Show that a unit normal to the surface $\displaystyle x^3y^3 + y - z + 2 = 0$ is given by $\displaystyle \bold{n} = \frac{1}{\sqrt{2}}(\bold{j} - \bold{k})$

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- Sep 26th 2008, 07:41 PMArythUnit Normal
Show that a unit normal to the surface $\displaystyle x^3y^3 + y - z + 2 = 0$ is given by $\displaystyle \bold{n} = \frac{1}{\sqrt{2}}(\bold{j} - \bold{k})$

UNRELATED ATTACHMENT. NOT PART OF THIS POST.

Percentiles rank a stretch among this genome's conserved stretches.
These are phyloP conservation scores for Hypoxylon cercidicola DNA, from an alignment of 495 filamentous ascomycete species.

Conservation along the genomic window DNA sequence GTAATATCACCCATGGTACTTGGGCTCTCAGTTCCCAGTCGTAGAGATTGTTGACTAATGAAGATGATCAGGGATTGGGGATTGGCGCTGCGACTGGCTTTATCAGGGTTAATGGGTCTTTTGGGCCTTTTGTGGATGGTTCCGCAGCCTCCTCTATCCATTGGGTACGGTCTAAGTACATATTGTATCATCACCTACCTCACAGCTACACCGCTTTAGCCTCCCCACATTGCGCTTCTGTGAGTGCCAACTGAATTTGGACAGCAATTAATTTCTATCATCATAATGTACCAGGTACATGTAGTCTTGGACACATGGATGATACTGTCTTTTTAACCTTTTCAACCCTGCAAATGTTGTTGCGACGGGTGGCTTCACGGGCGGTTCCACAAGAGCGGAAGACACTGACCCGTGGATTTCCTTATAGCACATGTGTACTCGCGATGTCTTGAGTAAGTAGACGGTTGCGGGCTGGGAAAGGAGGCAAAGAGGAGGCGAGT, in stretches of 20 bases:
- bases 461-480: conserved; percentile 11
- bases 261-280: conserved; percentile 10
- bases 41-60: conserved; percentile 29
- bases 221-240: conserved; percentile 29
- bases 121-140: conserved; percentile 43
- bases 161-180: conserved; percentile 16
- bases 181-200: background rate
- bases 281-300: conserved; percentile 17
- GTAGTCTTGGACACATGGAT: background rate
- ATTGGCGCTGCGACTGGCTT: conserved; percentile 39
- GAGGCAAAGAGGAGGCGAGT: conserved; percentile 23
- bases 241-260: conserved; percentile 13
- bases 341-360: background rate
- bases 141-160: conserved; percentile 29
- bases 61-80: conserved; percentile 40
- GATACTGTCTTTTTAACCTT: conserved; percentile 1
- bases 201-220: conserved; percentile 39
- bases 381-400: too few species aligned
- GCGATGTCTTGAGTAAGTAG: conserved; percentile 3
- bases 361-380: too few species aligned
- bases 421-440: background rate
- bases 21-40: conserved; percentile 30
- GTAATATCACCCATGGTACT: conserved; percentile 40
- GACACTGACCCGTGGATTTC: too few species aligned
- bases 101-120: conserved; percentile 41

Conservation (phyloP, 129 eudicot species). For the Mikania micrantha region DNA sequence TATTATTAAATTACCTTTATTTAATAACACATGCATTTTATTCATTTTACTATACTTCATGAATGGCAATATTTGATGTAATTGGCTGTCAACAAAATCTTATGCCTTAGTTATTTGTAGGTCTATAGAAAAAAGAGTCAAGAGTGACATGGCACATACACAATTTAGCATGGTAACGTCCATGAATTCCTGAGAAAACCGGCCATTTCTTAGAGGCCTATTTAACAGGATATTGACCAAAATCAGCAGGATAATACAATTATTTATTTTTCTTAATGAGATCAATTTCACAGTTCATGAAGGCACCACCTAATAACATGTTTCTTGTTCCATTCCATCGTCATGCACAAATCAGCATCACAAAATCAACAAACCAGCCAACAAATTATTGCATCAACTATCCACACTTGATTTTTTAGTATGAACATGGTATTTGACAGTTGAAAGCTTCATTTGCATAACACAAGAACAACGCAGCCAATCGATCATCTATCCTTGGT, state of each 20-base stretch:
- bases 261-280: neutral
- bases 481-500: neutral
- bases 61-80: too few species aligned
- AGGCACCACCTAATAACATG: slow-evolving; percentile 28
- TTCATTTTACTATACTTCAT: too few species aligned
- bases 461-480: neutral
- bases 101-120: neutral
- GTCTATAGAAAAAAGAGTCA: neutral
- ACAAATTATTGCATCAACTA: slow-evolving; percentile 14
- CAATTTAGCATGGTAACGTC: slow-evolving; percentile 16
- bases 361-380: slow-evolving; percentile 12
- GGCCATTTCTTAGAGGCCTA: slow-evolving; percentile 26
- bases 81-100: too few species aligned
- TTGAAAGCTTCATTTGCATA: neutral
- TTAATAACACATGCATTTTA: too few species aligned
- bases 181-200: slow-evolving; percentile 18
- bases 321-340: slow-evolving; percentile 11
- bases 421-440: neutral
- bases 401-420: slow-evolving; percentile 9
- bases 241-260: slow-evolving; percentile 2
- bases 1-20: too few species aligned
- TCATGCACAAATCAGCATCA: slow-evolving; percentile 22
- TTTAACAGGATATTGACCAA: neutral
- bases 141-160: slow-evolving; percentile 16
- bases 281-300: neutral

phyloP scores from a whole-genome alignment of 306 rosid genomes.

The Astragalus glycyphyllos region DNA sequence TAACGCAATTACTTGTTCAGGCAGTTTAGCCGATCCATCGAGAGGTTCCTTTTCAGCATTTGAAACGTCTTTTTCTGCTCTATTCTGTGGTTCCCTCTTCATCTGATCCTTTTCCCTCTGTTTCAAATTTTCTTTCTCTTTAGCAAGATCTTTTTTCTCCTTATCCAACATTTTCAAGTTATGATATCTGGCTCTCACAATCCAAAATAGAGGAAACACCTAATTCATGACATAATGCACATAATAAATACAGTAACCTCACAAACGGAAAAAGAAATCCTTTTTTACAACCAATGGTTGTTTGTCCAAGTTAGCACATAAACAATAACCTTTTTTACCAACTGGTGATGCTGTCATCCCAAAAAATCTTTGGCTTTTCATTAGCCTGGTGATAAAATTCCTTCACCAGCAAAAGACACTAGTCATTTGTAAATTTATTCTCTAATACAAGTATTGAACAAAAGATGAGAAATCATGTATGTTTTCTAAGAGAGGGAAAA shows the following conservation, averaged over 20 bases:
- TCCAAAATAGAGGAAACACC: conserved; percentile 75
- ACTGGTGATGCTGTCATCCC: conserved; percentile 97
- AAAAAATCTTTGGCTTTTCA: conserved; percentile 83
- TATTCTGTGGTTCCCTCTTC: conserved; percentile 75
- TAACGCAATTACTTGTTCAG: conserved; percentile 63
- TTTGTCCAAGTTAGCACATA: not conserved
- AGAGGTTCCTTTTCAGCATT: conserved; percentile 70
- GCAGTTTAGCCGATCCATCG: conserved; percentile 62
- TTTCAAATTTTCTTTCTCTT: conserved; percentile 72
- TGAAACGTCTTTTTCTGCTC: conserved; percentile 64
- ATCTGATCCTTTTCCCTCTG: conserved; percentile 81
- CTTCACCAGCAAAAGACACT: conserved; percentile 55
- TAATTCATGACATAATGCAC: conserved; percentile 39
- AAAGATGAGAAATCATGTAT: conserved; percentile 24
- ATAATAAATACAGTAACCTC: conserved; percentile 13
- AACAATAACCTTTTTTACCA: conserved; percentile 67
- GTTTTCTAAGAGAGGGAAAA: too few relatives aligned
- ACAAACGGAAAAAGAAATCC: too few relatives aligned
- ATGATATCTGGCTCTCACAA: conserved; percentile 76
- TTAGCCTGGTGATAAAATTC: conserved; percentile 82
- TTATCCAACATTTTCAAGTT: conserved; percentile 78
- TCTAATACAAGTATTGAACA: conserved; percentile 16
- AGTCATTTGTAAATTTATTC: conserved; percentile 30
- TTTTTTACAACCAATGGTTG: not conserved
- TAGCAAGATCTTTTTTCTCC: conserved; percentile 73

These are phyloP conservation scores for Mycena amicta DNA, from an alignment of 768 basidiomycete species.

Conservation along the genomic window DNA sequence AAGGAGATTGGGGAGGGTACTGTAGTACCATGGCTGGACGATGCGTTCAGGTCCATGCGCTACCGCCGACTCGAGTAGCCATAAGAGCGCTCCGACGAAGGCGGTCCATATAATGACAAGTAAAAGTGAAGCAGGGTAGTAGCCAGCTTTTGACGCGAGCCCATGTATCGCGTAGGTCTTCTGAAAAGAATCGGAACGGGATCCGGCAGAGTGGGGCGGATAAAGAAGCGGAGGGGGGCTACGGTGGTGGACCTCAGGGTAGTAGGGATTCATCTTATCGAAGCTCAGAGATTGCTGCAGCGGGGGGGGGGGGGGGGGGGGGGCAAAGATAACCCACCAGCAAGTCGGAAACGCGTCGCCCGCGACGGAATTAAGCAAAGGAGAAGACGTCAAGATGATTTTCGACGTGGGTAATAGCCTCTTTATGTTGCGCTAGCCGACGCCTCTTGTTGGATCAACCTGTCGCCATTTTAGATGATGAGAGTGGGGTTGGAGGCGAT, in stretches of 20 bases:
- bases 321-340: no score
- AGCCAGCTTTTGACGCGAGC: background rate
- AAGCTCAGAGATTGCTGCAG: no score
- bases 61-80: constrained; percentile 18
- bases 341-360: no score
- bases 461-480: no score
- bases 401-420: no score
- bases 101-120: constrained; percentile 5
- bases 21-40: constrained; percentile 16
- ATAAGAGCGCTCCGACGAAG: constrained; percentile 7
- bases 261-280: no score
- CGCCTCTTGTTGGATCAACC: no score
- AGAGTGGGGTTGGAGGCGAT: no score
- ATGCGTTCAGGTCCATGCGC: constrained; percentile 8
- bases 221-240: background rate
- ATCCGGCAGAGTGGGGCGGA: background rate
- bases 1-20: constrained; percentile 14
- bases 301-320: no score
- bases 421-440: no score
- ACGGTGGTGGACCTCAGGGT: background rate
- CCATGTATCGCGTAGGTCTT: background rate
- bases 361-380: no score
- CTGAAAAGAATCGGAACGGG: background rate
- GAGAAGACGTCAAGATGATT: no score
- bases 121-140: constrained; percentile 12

- Oct 18th 2008, 05:08 AMRebesques
Start by finding a normal to the point (that you have not mentioned (Thinking)), and normalize, dividing by its length.

In general, the surface given by $\displaystyle f(x,y,z)=0$ will have the vector $\displaystyle \nabla f(x_0,y_0,z_0)$ as normal at $\displaystyle f(x_0,y_0,z_0)$.